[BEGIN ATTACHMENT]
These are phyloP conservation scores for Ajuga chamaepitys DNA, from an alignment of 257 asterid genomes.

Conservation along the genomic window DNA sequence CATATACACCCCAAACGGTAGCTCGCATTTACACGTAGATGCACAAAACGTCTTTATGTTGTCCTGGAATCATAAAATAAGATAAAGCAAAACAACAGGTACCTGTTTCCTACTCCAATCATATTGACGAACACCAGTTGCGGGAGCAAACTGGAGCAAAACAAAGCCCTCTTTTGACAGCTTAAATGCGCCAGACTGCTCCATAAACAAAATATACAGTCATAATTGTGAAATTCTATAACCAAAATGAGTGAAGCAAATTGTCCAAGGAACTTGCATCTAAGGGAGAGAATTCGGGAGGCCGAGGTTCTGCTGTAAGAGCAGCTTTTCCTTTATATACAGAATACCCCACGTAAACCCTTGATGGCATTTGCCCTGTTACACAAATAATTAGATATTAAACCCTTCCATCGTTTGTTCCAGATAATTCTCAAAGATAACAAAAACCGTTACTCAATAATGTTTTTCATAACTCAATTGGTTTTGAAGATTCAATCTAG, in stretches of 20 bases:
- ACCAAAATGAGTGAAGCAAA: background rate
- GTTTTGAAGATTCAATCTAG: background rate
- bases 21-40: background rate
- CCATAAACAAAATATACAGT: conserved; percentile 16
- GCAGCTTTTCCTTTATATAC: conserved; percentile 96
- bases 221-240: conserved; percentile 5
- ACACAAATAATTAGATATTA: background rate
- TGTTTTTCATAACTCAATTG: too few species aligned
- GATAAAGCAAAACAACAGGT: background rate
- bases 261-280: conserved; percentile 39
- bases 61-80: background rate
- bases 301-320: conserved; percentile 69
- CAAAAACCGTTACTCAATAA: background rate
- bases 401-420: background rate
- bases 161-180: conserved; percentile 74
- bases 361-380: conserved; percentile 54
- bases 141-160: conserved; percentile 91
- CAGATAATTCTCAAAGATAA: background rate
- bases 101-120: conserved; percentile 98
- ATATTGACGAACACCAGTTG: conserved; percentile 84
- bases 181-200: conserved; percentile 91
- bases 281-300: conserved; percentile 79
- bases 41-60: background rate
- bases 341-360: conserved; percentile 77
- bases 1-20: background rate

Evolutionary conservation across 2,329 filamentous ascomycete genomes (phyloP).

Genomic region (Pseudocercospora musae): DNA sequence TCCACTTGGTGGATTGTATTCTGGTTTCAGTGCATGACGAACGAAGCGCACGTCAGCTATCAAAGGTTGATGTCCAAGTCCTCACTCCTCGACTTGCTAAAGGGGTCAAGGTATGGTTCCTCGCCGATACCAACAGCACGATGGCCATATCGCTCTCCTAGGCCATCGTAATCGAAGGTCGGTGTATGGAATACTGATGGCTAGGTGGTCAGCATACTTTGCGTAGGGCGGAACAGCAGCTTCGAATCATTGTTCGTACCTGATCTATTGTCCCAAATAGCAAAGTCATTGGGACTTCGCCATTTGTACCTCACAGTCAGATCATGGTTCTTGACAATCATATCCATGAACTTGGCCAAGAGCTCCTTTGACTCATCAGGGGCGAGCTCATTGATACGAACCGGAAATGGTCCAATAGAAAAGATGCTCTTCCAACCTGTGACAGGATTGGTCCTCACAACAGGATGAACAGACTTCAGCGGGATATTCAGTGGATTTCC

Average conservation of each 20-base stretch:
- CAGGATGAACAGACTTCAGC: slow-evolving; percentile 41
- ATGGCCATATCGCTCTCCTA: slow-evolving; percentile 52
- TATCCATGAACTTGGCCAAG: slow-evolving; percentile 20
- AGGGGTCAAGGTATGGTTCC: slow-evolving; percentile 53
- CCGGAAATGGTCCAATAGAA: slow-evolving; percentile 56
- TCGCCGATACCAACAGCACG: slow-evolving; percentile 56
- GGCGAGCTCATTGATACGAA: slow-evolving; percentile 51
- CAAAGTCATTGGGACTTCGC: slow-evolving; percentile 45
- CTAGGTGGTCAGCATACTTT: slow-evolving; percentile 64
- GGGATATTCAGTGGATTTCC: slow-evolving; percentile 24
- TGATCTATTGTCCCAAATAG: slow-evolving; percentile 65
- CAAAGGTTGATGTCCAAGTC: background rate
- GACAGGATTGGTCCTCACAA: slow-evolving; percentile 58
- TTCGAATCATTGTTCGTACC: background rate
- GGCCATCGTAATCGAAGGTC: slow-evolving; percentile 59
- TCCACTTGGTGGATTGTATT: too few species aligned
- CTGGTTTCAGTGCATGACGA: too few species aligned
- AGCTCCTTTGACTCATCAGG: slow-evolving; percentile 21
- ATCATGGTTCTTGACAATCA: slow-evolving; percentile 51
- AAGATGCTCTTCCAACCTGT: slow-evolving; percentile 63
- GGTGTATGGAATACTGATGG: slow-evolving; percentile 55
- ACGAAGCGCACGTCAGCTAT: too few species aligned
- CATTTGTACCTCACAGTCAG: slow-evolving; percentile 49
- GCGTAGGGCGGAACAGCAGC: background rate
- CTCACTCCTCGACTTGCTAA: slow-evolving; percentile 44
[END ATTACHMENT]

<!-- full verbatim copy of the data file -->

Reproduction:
These are phyloP conservation scores for Ajuga chamaepitys DNA, from an alignment of 257 asterid genomes.

Conservation along the genomic window DNA sequence CATATACACCCCAAACGGTAGCTCGCATTTACACGTAGATGCACAAAACGTCTTTATGTTGTCCTGGAATCATAAAATAAGATAAAGCAAAACAACAGGTACCTGTTTCCTACTCCAATCATATTGACGAACACCAGTTGCGGGAGCAAACTGGAGCAAAACAAAGCCCTCTTTTGACAGCTTAAATGCGCCAGACTGCTCCATAAACAAAATATACAGTCATAATTGTGAAATTCTATAACCAAAATGAGTGAAGCAAATTGTCCAAGGAACTTGCATCTAAGGGAGAGAATTCGGGAGGCCGAGGTTCTGCTGTAAGAGCAGCTTTTCCTTTATATACAGAATACCCCACGTAAACCCTTGATGGCATTTGCCCTGTTACACAAATAATTAGATATTAAACCCTTCCATCGTTTGTTCCAGATAATTCTCAAAGATAACAAAAACCGTTACTCAATAATGTTTTTCATAACTCAATTGGTTTTGAAGATTCAATCTAG, in stretches of 20 bases:
- ACCAAAATGAGTGAAGCAAA: background rate
- GTTTTGAAGATTCAATCTAG: background rate
- bases 21-40: background rate
- CCATAAACAAAATATACAGT: conserved; percentile 16
- GCAGCTTTTCCTTTATATAC: conserved; percentile 96
- bases 221-240: conserved; percentile 5
- ACACAAATAATTAGATATTA: background rate
- TGTTTTTCATAACTCAATTG: too few species aligned
- GATAAAGCAAAACAACAGGT: background rate
- bases 261-280: conserved; percentile 39
- bases 61-80: background rate
- bases 301-320: conserved; percentile 69
- CAAAAACCGTTACTCAATAA: background rate
- bases 401-420: background rate
- bases 161-180: conserved; percentile 74
- bases 361-380: conserved; percentile 54
- bases 141-160: conserved; percentile 91
- CAGATAATTCTCAAAGATAA: background rate
- bases 101-120: conserved; percentile 98
- ATATTGACGAACACCAGTTG: conserved; percentile 84
- bases 181-200: conserved; percentile 91
- bases 281-300: conserved; percentile 79
- bases 41-60: background rate
- bases 341-360: conserved; percentile 77
- bases 1-20: background rate

Evolutionary conservation across 2,329 filamentous ascomycete genomes (phyloP).

Genomic region (Pseudocercospora musae): DNA sequence TCCACTTGGTGGATTGTATTCTGGTTTCAGTGCATGACGAACGAAGCGCACGTCAGCTATCAAAGGTTGATGTCCAAGTCCTCACTCCTCGACTTGCTAAAGGGGTCAAGGTATGGTTCCTCGCCGATACCAACAGCACGATGGCCATATCGCTCTCCTAGGCCATCGTAATCGAAGGTCGGTGTATGGAATACTGATGGCTAGGTGGTCAGCATACTTTGCGTAGGGCGGAACAGCAGCTTCGAATCATTGTTCGTACCTGATCTATTGTCCCAAATAGCAAAGTCATTGGGACTTCGCCATTTGTACCTCACAGTCAGATCATGGTTCTTGACAATCATATCCATGAACTTGGCCAAGAGCTCCTTTGACTCATCAGGGGCGAGCTCATTGATACGAACCGGAAATGGTCCAATAGAAAAGATGCTCTTCCAACCTGTGACAGGATTGGTCCTCACAACAGGATGAACAGACTTCAGCGGGATATTCAGTGGATTTCC

Average conservation of each 20-base stretch:
- CAGGATGAACAGACTTCAGC: slow-evolving; percentile 41
- ATGGCCATATCGCTCTCCTA: slow-evolving; percentile 52
- TATCCATGAACTTGGCCAAG: slow-evolving; percentile 20
- AGGGGTCAAGGTATGGTTCC: slow-evolving; percentile 53
- CCGGAAATGGTCCAATAGAA: slow-evolving; percentile 56
- TCGCCGATACCAACAGCACG: slow-evolving; percentile 56
- GGCGAGCTCATTGATACGAA: slow-evolving; percentile 51
- CAAAGTCATTGGGACTTCGC: slow-evolving; percentile 45
- CTAGGTGGTCAGCATACTTT: slow-evolving; percentile 64
- GGGATATTCAGTGGATTTCC: slow-evolving; percentile 24
- TGATCTATTGTCCCAAATAG: slow-evolving; percentile 65
- CAAAGGTTGATGTCCAAGTC: background rate
- GACAGGATTGGTCCTCACAA: slow-evolving; percentile 58
- TTCGAATCATTGTTCGTACC: background rate
- GGCCATCGTAATCGAAGGTC: slow-evolving; percentile 59
- TCCACTTGGTGGATTGTATT: too few species aligned
- CTGGTTTCAGTGCATGACGA: too few species aligned
- AGCTCCTTTGACTCATCAGG: slow-evolving; percentile 21
- ATCATGGTTCTTGACAATCA: slow-evolving; percentile 51
- AAGATGCTCTTCCAACCTGT: slow-evolving; percentile 63
- GGTGTATGGAATACTGATGG: slow-evolving; percentile 55
- ACGAAGCGCACGTCAGCTAT: too few species aligned
- CATTTGTACCTCACAGTCAG: slow-evolving; percentile 49
- GCGTAGGGCGGAACAGCAGC: background rate
- CTCACTCCTCGACTTGCTAA: slow-evolving; percentile 44